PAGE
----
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In France, the album was released on two labels, Virgin and Vogue, for some reason. That meant to different CDs. Here's Virgin

and here's Vogue:

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Virgin wins.  The German CD was a lot jazzier, using the whole rose from the album sleeve:

It's a bit odd but charming in a strange way. The Italian CD is really rather dull however:

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The Spanish CD is rather cool. Nice use of the proper DM and the violator font:

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Sweden kept it simple but fairly dull. Better than Italy, but that's not too hard:

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You'll see I've not really mentioned any LP's so far. That's because most of the European issues are fairly standard and not that exciting. Spain kept up its impressive performance with a nice label on the vinyl version:

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This one from Yugoslavia is great albeit in a "what on earth is that?" way:

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The US CD version is quite nice - bonus points for the proper DM (I'm looking at you Belgium) and the font:

The best US release however was the Longbox version. All Depeche Mode's albums up to Violator are available in the US Longbox format. They look incredible and I don't have any of them sadly. They are bloody expensive now too. Here it is:

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As you can see, not only is it long, but it is also a box.

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The Canadian release featured the same CD as the American one albeit, for collectors out there, with different matrices. 


The Argentinian release called the album Violador and why not? The vinyl has cool labels with a nice Depeche Mode font and the song titles in Spanish:

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Two CD versions were released in Argentina, one mirroring the US release and one looking like this:

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The Brazilian vinyl is not very cheerful:

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and the CD is a bit dull

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In Ecuador, the slightlyt dodgy sounding label Teen International released both a vinyl version
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and a cassette version:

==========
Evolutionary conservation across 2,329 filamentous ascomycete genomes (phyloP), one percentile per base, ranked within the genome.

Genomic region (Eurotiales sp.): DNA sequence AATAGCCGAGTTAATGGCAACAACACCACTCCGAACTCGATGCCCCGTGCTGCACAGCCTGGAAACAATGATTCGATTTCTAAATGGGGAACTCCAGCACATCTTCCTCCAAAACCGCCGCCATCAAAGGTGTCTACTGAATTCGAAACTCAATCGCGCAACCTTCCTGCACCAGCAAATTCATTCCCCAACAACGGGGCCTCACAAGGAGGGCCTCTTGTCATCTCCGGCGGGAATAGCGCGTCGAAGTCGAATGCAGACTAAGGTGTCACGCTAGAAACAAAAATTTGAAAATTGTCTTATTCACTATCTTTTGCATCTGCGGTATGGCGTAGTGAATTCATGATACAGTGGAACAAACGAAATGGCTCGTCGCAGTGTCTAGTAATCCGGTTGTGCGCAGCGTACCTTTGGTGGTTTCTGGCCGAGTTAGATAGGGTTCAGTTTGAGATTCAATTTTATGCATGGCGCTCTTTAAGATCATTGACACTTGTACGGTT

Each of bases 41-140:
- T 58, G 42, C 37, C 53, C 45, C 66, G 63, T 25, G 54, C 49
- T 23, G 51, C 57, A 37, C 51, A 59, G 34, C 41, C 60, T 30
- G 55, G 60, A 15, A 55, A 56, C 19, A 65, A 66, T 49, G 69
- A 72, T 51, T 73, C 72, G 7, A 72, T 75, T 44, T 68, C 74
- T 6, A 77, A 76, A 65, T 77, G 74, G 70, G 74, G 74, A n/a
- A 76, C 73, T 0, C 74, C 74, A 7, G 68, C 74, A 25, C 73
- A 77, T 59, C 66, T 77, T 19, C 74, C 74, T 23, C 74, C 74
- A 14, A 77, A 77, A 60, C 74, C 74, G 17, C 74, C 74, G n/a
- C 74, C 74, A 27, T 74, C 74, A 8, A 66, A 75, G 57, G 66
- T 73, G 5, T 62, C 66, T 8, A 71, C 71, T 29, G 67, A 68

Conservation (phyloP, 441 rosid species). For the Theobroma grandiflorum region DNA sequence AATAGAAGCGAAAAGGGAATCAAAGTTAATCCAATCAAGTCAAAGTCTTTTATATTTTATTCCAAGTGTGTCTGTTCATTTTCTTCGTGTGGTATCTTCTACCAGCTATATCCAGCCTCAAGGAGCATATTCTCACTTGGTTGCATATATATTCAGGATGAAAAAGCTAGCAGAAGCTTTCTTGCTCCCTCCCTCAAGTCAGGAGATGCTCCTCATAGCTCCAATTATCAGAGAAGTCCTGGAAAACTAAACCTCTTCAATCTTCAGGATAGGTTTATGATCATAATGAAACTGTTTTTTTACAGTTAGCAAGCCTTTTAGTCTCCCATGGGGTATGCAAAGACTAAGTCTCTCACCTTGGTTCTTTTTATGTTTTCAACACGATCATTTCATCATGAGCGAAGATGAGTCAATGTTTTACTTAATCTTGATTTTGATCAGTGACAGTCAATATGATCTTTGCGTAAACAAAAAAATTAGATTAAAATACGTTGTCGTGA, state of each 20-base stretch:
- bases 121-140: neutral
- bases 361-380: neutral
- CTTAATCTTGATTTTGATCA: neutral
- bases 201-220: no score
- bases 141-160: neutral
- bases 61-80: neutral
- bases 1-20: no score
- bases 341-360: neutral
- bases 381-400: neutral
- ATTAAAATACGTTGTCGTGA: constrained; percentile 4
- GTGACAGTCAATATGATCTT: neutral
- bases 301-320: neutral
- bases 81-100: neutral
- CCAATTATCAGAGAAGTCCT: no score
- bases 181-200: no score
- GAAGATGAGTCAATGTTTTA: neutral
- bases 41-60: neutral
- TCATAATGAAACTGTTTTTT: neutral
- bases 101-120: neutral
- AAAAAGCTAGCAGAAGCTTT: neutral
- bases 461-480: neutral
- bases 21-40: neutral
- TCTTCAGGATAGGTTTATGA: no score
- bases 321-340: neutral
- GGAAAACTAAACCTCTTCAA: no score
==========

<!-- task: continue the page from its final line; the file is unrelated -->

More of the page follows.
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The Paraguayan tape promised NEW DANCE MUSIC:

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A good Japanese release is one that contains many surprises and one particular Japanese version of Violator did just that. The double CD jewel case release by Alfa Records is an absolute joy. Firstly, the album sleeve is the vinyl version with the larger rose:

Open it up and you find the album on one of those gorgeous Japanese CD's, an English language booklet, a Japanese language booklet and, very thoughtfully, a piece of tissue to stop your CD being scratched.

That's not all though. The box opens at the other side to reveal another CD, this time an Enjoy The Silence maxi. You also get an Enjoy The Silence cover, another piece of tissue AND a calendar style diary thing that runs from April 1990 to March 1991:

Helpfully, the calendar diary thing is marked with the band's birthdays:

Happy birthday Martin

The Enjoy The Silence CD contains a mistake however. The Hands And Feet Mix at track two is in fact the Ecstatic Dub version, meaning the Ecstatic Dub is repeated twice, albeit the version at track 3 is 8 seconds shorter. The Japanese label then issued a replacement CD that comes in this cover:

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Finally, you could hear the Hands And Feet Mix in all its glory.

To have a fully complete Alfa double CD, you also need to have the OBI strip and a postcard to fill in and send to Mute. I'm missing those two parts


Buy one version of the album you love and play that is the best conclusion! You can go mad trying to collect all this stuff as there doesn't seem to come a point where the collection can ever end. Aside from the music, Violator's artwork makes it an object of desire and the different takes different countries took on it is a fascinating thing.

Anton may have thought he was keeping it simple, but for collectors, nailing a painted rose to a board meant life was going to be very far from simple.

1 comment:

  1. Violator's album cover is truly a masterpiece, however to add a bit of salt, I'll confess, one of my family members (no names) described it as quite dull and when asked which album cover is DM's pinnacle, the answer was "Sounds of the Universe"!!! Really?!